There are really only two things you need to know. Leave it the fuck alone, and do it in a cast iron pan. Even though you are now learned, watch this delicious video from the New York Times.
Some other tips from the wonderful article they published today.
First off, why the skillet?
“The beef fat collected in a hot skillet, [George Motz of Hamburger America] said, acts both as a cooking and a flavoring agent. “Grease is a condiment that is as natural as the beef itself,” he said. “A great burger should be like a baked potato, or sashimi. It should taste completely of itself.”
“Most of the time, 7 ounces is more than enough,” said Geoffrey Zakarian, the chef and owner of the National Bar and Dining Rooms, in Manhattan, which serves a fine hamburger of roughly that size. Mr. Zakarian cautioned against hamburgers of more than a half-pound in weight.
Stay fat, though.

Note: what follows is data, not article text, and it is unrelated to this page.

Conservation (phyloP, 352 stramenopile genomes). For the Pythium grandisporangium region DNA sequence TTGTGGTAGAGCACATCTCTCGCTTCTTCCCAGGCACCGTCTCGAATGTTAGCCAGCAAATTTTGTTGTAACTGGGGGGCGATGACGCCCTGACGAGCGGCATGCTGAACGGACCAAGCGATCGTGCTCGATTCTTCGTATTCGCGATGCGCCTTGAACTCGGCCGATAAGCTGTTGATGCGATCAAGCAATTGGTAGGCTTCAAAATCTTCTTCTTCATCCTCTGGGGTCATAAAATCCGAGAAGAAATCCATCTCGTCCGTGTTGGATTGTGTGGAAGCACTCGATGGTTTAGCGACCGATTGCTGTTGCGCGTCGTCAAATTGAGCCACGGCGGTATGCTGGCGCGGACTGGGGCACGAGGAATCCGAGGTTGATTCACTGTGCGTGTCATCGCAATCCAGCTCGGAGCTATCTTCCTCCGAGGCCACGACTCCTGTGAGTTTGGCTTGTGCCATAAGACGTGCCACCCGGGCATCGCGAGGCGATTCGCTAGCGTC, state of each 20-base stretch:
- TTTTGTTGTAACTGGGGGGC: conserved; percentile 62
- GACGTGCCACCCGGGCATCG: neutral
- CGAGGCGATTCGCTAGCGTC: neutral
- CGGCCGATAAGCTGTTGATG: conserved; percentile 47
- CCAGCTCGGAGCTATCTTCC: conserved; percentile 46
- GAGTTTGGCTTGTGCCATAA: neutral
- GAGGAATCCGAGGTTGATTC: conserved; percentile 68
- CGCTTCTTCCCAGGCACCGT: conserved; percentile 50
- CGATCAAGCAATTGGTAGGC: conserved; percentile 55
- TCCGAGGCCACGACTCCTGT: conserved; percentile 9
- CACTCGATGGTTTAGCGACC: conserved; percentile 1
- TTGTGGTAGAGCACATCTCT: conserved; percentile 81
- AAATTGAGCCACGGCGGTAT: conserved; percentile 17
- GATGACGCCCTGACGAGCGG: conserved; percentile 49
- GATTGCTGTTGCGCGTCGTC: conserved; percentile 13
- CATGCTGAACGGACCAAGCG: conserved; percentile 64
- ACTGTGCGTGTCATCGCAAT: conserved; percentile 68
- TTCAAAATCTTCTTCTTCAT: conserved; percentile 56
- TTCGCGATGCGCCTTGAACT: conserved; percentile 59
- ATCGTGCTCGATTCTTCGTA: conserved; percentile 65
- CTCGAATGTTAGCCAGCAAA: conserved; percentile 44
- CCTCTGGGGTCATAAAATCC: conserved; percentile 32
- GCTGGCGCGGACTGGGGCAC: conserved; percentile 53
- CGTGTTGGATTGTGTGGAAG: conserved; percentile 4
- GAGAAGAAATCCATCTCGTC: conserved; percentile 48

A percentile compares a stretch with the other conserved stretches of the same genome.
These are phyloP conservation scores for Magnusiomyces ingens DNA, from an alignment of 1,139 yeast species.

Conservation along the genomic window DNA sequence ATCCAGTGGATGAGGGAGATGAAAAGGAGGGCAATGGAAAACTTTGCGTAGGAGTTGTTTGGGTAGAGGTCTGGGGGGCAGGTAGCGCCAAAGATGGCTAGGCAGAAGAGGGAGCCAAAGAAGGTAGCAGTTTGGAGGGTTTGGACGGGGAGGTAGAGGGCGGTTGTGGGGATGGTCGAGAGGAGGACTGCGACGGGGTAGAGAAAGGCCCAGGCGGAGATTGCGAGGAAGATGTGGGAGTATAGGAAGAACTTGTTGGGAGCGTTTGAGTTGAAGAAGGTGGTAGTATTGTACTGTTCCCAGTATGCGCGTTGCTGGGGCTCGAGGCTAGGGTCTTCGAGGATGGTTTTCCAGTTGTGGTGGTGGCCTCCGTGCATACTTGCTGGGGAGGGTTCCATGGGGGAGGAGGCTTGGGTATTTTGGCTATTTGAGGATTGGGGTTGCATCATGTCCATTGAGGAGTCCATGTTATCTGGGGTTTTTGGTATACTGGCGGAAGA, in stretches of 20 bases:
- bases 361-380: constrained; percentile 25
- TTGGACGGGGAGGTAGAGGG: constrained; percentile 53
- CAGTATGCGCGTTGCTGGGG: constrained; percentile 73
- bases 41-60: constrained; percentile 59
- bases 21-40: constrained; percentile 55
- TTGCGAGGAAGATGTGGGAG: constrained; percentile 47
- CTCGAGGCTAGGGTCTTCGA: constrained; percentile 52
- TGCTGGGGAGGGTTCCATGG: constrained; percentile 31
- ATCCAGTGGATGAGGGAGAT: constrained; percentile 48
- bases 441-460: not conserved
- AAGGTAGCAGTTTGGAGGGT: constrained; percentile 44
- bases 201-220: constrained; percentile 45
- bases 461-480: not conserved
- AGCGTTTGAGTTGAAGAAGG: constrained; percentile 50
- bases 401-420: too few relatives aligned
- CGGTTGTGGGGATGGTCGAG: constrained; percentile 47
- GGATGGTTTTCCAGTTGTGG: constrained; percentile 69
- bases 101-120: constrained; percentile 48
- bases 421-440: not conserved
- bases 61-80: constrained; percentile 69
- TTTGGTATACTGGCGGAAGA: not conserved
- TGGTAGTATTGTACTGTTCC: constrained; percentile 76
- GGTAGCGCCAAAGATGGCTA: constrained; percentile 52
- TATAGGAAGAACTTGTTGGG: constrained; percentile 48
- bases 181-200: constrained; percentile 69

Pay close attention to the cuts of beef used in the grind. The traditional hamburger is made of ground chuck steak, rich in both fat and flavor, in a ratio that ideally runs about 80 percent meat, 20 percent fat. Less fat leads to a drier hamburger. Avoid, the experts say, supermarket blends advertised with words like “lean.”
And play it cool.
Whatever the blend, it is wise to keep the meat in the refrigerator, untouched, until you are ready to cook. “Hamburgers are one of the few meats you want to cook cold,” [Chef Michael] Symon said. “You want the fat solid when the patty goes onto the skillet. You don’t want any smearing.”
As for toppings, keep it simple.
“Finally, there are condiments. You pull your burgers off the skillet, place them on the buns and then offer them to guests to dress. Ripe tomatoes and cold lettuce should be offered (“Only bibb lettuce,” Mr. Zakarian said, “for its crispness and ability to hold the juices of the meat”) along with ketchup, mustard and, for a hardy few, mayonnaise or mayonnaise mixtures. Onions excite some. Pickles, others.”
There you go.